5. stop letting the for-profit merchants dictate curriculum, repertoire, what you can play at Midwest, what you’re allowed to utter at a MENC conference. Put educational and artistic goals, not the profit motive, back in the driver’s seat. Publishers are not evil people; they are not the ultimate root of the problem; but their interests are never going to place artistic and educational merit ahead of their bottom line. That’s your job as educators and directors. You really have to take a stand on returning educational and artistic decisions to the hands of the people who have no conflicts of interest
The bottom line is that publishers are going to publish what teachers want to purchase. If the colleges and universities teach undergraduates how to properly evaluate, identify, and purchase only great repertoire, what do you think the publishers would make available? Many of us are personally acquainted with some of today's successful wind band composers. Nearly all of them have written at least one or two excellent works, works that should be purchased and performed by the vast majority of groups. Keeping those works in print is good for the profession, good for students, and sends the right message to composers and publishers.
It has always been true that difficult music (for nearly any medium) has a hard time getting published because publishers do not feel the interest level will be strong enough to warrant the investment. They are not completely wrong about this. The good news is that today's technology is making it easier for composers to self-publish. Take for example some of the recent works of Kenneth Snoeck which are well-crafted, equally challenging for all sections, and available direct as pdf files. I believe we will see more composers use pdf publishing for their works that, for whatever reason, are less "publisher-friendly," and that is good for us.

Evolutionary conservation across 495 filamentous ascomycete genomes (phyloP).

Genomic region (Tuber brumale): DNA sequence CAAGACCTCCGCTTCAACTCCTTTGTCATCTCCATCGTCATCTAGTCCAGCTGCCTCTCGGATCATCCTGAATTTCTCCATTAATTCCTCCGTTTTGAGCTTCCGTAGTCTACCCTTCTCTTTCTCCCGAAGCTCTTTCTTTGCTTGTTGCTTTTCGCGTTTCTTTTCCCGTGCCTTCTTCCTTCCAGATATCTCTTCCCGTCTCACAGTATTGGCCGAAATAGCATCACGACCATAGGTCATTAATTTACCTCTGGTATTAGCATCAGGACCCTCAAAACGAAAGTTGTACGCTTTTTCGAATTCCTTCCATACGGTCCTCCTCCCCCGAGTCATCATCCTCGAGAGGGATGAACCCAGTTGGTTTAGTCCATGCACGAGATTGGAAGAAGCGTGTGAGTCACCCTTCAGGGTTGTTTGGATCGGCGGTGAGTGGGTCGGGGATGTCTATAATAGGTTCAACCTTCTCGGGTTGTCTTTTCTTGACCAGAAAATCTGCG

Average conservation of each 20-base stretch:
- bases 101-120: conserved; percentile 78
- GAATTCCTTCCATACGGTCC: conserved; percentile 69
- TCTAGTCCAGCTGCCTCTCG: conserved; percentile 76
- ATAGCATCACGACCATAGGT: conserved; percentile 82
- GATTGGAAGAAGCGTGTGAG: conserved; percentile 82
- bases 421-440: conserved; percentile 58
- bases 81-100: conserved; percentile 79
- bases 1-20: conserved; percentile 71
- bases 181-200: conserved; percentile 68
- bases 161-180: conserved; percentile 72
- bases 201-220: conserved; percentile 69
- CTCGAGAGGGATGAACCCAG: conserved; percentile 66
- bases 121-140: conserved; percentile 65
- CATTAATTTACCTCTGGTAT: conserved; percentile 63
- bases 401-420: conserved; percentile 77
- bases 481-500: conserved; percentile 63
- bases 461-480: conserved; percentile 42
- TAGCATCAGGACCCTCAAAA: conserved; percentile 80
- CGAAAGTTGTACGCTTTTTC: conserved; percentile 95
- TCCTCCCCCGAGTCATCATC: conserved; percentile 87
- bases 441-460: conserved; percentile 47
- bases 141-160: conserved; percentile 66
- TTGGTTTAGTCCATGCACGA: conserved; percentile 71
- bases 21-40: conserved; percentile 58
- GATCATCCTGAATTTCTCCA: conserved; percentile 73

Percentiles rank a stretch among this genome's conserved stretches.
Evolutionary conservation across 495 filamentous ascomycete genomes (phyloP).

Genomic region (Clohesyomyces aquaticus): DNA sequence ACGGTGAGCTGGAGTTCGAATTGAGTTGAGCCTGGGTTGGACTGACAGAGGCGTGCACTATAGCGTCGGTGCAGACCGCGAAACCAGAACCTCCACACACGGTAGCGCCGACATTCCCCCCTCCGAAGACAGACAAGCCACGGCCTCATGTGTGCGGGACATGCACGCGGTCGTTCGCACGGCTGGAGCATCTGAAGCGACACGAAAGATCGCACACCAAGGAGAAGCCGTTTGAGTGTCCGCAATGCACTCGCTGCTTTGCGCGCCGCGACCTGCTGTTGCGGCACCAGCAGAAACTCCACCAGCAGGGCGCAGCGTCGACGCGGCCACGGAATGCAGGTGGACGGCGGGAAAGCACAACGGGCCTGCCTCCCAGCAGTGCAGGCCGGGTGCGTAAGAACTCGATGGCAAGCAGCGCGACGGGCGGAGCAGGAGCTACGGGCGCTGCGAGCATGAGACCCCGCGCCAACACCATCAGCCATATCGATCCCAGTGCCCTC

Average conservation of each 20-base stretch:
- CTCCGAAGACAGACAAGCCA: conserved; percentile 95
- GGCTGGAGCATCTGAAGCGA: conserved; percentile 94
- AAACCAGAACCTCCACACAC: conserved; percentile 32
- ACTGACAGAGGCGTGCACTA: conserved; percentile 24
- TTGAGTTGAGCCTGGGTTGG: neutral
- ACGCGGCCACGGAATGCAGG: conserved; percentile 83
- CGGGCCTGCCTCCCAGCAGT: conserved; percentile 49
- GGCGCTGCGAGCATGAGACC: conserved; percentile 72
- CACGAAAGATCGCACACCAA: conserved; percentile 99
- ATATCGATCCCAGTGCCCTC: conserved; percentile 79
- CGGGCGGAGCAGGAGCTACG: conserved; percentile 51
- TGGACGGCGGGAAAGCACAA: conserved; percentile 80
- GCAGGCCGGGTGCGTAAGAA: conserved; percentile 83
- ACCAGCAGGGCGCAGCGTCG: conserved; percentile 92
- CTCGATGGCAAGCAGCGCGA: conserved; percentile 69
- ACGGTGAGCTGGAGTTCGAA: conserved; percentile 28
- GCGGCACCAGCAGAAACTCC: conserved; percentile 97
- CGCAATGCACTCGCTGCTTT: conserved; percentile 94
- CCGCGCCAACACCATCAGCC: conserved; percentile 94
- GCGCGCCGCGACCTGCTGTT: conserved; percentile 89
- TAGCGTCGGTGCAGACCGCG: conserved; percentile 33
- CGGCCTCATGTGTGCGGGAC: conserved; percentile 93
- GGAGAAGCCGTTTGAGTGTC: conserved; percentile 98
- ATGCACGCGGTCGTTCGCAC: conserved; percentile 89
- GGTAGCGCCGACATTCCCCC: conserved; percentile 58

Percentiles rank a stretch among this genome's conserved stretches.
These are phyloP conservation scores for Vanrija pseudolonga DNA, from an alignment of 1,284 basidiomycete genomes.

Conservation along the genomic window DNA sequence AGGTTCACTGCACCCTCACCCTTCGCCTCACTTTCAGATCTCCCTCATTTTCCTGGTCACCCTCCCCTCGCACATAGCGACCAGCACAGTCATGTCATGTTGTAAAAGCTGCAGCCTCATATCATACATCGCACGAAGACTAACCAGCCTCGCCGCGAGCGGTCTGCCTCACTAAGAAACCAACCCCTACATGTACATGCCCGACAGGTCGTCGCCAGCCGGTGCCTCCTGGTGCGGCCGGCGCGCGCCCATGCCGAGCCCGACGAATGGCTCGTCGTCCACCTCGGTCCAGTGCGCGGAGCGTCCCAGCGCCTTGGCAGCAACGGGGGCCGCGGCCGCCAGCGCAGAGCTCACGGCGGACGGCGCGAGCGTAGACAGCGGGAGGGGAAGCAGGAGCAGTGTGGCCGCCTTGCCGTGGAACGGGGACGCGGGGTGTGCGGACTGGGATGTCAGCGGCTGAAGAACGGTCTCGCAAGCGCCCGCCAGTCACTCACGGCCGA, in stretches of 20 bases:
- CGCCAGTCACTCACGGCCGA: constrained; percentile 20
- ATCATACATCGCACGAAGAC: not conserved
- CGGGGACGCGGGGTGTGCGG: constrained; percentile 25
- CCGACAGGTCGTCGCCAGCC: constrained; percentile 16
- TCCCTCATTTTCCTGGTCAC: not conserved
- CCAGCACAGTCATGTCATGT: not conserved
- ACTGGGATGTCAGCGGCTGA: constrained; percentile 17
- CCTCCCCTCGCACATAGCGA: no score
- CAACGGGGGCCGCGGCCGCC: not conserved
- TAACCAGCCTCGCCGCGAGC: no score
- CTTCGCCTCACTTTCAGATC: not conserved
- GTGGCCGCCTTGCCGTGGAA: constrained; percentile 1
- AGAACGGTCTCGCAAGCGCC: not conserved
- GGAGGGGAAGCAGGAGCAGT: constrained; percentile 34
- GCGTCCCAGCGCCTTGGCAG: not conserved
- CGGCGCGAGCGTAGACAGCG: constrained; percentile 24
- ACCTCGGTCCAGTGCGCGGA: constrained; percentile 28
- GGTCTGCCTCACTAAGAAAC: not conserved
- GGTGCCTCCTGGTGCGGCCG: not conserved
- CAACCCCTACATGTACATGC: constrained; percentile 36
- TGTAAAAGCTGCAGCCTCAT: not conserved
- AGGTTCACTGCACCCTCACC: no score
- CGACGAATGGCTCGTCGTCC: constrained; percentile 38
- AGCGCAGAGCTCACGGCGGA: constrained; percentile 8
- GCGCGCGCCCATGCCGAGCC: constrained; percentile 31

As far as the Midwest Clinic, that is an event that was built on a partnership with the publishers from year one. For those of us who have performed there, you know that going into it, and if you don't agree with it, you don't apply. What it meant for me personally was hours upon hours of sifting through new repertoire to find pieces worthy of the experience. It isn't easy but it can be done.
6. if you don’t treat music as a serious, curricular, academic class, then there’s no reason to expect the administrators, parents, and students to do so. If you treat it as an athletic event or a group activity rather than as something worthwhile in its own right, don’t be surprised that it — and you — then get no respect
I can't find anything to disagree with or add to. Spot on.
7. most of all: dare to criticize! it’s a sign that your brain is functioning. And if somebody’s feelings get hurt, they’re in the wrong business anyway
Yes, I think we should speak frankly about repertoire. But more importantly we need to take a strong look at what our colleagues are performing, because what we believe is manifested in what we do, not merely what we say. Seek out the directors that you respect and find out what they are programming. This is one reason I started the BDG Twice-Taught List. Pieces that are taught multiple times by successful teachers should carry weight with other teachers. Many teachers, regardless of their age, would be well-served to duplicate the choices made by these teachers. And why not? It's not a competition, right? There is absolutely no shame in giving your students the same great repertoire that other fine programs are utilizing.
So Mr. Budiansky, while I know you have received some criticism from some over the years, I thank you for your candor. You have raised some very important points that deserve careful consideration. We know that music is not made in isolation. Composers, publishers, ensembles, teachers, and audiences are all part of the collective endeavor. But as Budiansky rightly says, thicker skin is needed if we are going to make the best choices for our students.